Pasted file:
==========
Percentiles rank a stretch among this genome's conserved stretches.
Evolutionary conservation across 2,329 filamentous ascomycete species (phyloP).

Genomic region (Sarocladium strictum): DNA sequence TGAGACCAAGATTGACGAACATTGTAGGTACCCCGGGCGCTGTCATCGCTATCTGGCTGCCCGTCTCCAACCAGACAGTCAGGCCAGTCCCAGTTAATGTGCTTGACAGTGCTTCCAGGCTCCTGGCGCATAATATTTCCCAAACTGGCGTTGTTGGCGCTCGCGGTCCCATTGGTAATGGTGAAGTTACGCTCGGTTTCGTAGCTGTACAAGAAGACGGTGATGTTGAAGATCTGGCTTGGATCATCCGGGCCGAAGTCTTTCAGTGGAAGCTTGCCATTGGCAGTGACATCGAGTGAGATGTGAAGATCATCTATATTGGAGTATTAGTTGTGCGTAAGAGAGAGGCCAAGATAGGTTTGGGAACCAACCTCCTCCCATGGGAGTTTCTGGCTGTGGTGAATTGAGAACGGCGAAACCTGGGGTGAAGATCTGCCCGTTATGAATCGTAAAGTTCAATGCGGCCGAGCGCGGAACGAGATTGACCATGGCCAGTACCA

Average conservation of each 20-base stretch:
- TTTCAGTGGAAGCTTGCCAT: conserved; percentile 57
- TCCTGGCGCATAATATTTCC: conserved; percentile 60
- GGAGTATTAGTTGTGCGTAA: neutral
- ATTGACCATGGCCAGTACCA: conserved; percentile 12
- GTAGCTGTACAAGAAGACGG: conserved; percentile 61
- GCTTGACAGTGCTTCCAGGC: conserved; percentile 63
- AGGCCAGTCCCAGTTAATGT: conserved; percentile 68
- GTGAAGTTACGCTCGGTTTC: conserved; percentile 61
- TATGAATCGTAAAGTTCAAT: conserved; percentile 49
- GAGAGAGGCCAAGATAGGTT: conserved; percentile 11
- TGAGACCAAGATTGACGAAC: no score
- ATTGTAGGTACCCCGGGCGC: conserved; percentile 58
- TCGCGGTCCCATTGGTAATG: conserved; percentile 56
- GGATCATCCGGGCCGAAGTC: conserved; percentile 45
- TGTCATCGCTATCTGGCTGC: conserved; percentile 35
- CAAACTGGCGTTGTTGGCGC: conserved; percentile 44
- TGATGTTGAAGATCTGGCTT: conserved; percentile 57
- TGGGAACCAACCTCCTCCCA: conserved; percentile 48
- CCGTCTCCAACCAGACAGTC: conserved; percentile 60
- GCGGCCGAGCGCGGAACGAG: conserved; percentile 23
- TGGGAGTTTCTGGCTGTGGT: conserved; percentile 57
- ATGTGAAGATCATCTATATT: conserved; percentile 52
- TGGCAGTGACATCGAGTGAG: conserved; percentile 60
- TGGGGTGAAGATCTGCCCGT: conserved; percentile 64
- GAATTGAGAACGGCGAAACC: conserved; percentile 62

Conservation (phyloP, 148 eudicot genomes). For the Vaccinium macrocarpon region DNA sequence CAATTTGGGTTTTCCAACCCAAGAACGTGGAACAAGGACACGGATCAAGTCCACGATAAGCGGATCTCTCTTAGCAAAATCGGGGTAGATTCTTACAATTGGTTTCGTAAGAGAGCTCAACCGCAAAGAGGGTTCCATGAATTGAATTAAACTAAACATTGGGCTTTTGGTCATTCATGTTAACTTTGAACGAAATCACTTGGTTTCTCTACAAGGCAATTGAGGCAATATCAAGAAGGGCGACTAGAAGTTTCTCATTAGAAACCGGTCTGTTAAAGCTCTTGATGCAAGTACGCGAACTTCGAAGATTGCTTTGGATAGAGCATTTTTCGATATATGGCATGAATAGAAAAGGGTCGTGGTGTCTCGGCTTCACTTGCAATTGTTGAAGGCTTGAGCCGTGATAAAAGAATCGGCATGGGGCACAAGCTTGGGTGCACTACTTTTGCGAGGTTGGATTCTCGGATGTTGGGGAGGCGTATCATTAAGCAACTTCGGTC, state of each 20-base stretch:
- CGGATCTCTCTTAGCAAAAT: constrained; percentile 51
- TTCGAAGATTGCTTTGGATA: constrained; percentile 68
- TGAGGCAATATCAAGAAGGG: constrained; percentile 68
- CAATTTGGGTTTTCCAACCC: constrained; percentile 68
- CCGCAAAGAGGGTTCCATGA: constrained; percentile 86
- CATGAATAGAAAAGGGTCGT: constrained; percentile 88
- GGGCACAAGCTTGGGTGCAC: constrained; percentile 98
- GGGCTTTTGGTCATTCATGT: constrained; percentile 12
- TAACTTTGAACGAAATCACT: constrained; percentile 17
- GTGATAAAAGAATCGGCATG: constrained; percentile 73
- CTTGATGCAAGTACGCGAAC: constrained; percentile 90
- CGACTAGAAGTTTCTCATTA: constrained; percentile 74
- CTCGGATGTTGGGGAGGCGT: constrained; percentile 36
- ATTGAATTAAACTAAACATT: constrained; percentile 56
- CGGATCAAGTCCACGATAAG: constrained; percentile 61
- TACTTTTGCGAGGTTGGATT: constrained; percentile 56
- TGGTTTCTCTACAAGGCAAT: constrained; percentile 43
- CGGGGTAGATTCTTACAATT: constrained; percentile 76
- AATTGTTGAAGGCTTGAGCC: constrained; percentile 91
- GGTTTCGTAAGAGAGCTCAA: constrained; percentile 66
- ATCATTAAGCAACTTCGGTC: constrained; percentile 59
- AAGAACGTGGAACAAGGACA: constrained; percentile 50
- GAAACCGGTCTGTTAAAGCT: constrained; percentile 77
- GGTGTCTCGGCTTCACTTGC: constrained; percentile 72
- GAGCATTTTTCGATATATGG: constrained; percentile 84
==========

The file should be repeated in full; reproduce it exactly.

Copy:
Percentiles rank a stretch among this genome's conserved stretches.
Evolutionary conservation across 2,329 filamentous ascomycete species (phyloP).

Genomic region (Sarocladium strictum): DNA sequence TGAGACCAAGATTGACGAACATTGTAGGTACCCCGGGCGCTGTCATCGCTATCTGGCTGCCCGTCTCCAACCAGACAGTCAGGCCAGTCCCAGTTAATGTGCTTGACAGTGCTTCCAGGCTCCTGGCGCATAATATTTCCCAAACTGGCGTTGTTGGCGCTCGCGGTCCCATTGGTAATGGTGAAGTTACGCTCGGTTTCGTAGCTGTACAAGAAGACGGTGATGTTGAAGATCTGGCTTGGATCATCCGGGCCGAAGTCTTTCAGTGGAAGCTTGCCATTGGCAGTGACATCGAGTGAGATGTGAAGATCATCTATATTGGAGTATTAGTTGTGCGTAAGAGAGAGGCCAAGATAGGTTTGGGAACCAACCTCCTCCCATGGGAGTTTCTGGCTGTGGTGAATTGAGAACGGCGAAACCTGGGGTGAAGATCTGCCCGTTATGAATCGTAAAGTTCAATGCGGCCGAGCGCGGAACGAGATTGACCATGGCCAGTACCA

Average conservation of each 20-base stretch:
- TTTCAGTGGAAGCTTGCCAT: conserved; percentile 57
- TCCTGGCGCATAATATTTCC: conserved; percentile 60
- GGAGTATTAGTTGTGCGTAA: neutral
- ATTGACCATGGCCAGTACCA: conserved; percentile 12
- GTAGCTGTACAAGAAGACGG: conserved; percentile 61
- GCTTGACAGTGCTTCCAGGC: conserved; percentile 63
- AGGCCAGTCCCAGTTAATGT: conserved; percentile 68
- GTGAAGTTACGCTCGGTTTC: conserved; percentile 61
- TATGAATCGTAAAGTTCAAT: conserved; percentile 49
- GAGAGAGGCCAAGATAGGTT: conserved; percentile 11
- TGAGACCAAGATTGACGAAC: no score
- ATTGTAGGTACCCCGGGCGC: conserved; percentile 58
- TCGCGGTCCCATTGGTAATG: conserved; percentile 56
- GGATCATCCGGGCCGAAGTC: conserved; percentile 45
- TGTCATCGCTATCTGGCTGC: conserved; percentile 35
- CAAACTGGCGTTGTTGGCGC: conserved; percentile 44
- TGATGTTGAAGATCTGGCTT: conserved; percentile 57
- TGGGAACCAACCTCCTCCCA: conserved; percentile 48
- CCGTCTCCAACCAGACAGTC: conserved; percentile 60
- GCGGCCGAGCGCGGAACGAG: conserved; percentile 23
- TGGGAGTTTCTGGCTGTGGT: conserved; percentile 57
- ATGTGAAGATCATCTATATT: conserved; percentile 52
- TGGCAGTGACATCGAGTGAG: conserved; percentile 60
- TGGGGTGAAGATCTGCCCGT: conserved; percentile 64
- GAATTGAGAACGGCGAAACC: conserved; percentile 62

Conservation (phyloP, 148 eudicot genomes). For the Vaccinium macrocarpon region DNA sequence CAATTTGGGTTTTCCAACCCAAGAACGTGGAACAAGGACACGGATCAAGTCCACGATAAGCGGATCTCTCTTAGCAAAATCGGGGTAGATTCTTACAATTGGTTTCGTAAGAGAGCTCAACCGCAAAGAGGGTTCCATGAATTGAATTAAACTAAACATTGGGCTTTTGGTCATTCATGTTAACTTTGAACGAAATCACTTGGTTTCTCTACAAGGCAATTGAGGCAATATCAAGAAGGGCGACTAGAAGTTTCTCATTAGAAACCGGTCTGTTAAAGCTCTTGATGCAAGTACGCGAACTTCGAAGATTGCTTTGGATAGAGCATTTTTCGATATATGGCATGAATAGAAAAGGGTCGTGGTGTCTCGGCTTCACTTGCAATTGTTGAAGGCTTGAGCCGTGATAAAAGAATCGGCATGGGGCACAAGCTTGGGTGCACTACTTTTGCGAGGTTGGATTCTCGGATGTTGGGGAGGCGTATCATTAAGCAACTTCGGTC, state of each 20-base stretch:
- CGGATCTCTCTTAGCAAAAT: constrained; percentile 51
- TTCGAAGATTGCTTTGGATA: constrained; percentile 68
- TGAGGCAATATCAAGAAGGG: constrained; percentile 68
- CAATTTGGGTTTTCCAACCC: constrained; percentile 68
- CCGCAAAGAGGGTTCCATGA: constrained; percentile 86
- CATGAATAGAAAAGGGTCGT: constrained; percentile 88
- GGGCACAAGCTTGGGTGCAC: constrained; percentile 98
- GGGCTTTTGGTCATTCATGT: constrained; percentile 12
- TAACTTTGAACGAAATCACT: constrained; percentile 17
- GTGATAAAAGAATCGGCATG: constrained; percentile 73
- CTTGATGCAAGTACGCGAAC: constrained; percentile 90
- CGACTAGAAGTTTCTCATTA: constrained; percentile 74
- CTCGGATGTTGGGGAGGCGT: constrained; percentile 36
- ATTGAATTAAACTAAACATT: constrained; percentile 56
- CGGATCAAGTCCACGATAAG: constrained; percentile 61
- TACTTTTGCGAGGTTGGATT: constrained; percentile 56
- TGGTTTCTCTACAAGGCAAT: constrained; percentile 43
- CGGGGTAGATTCTTACAATT: constrained; percentile 76
- AATTGTTGAAGGCTTGAGCC: constrained; percentile 91
- GGTTTCGTAAGAGAGCTCAA: constrained; percentile 66
- ATCATTAAGCAACTTCGGTC: constrained; percentile 59
- AAGAACGTGGAACAAGGACA: constrained; percentile 50
- GAAACCGGTCTGTTAAAGCT: constrained; percentile 77
- GGTGTCTCGGCTTCACTTGC: constrained; percentile 72
- GAGCATTTTTCGATATATGG: constrained; percentile 84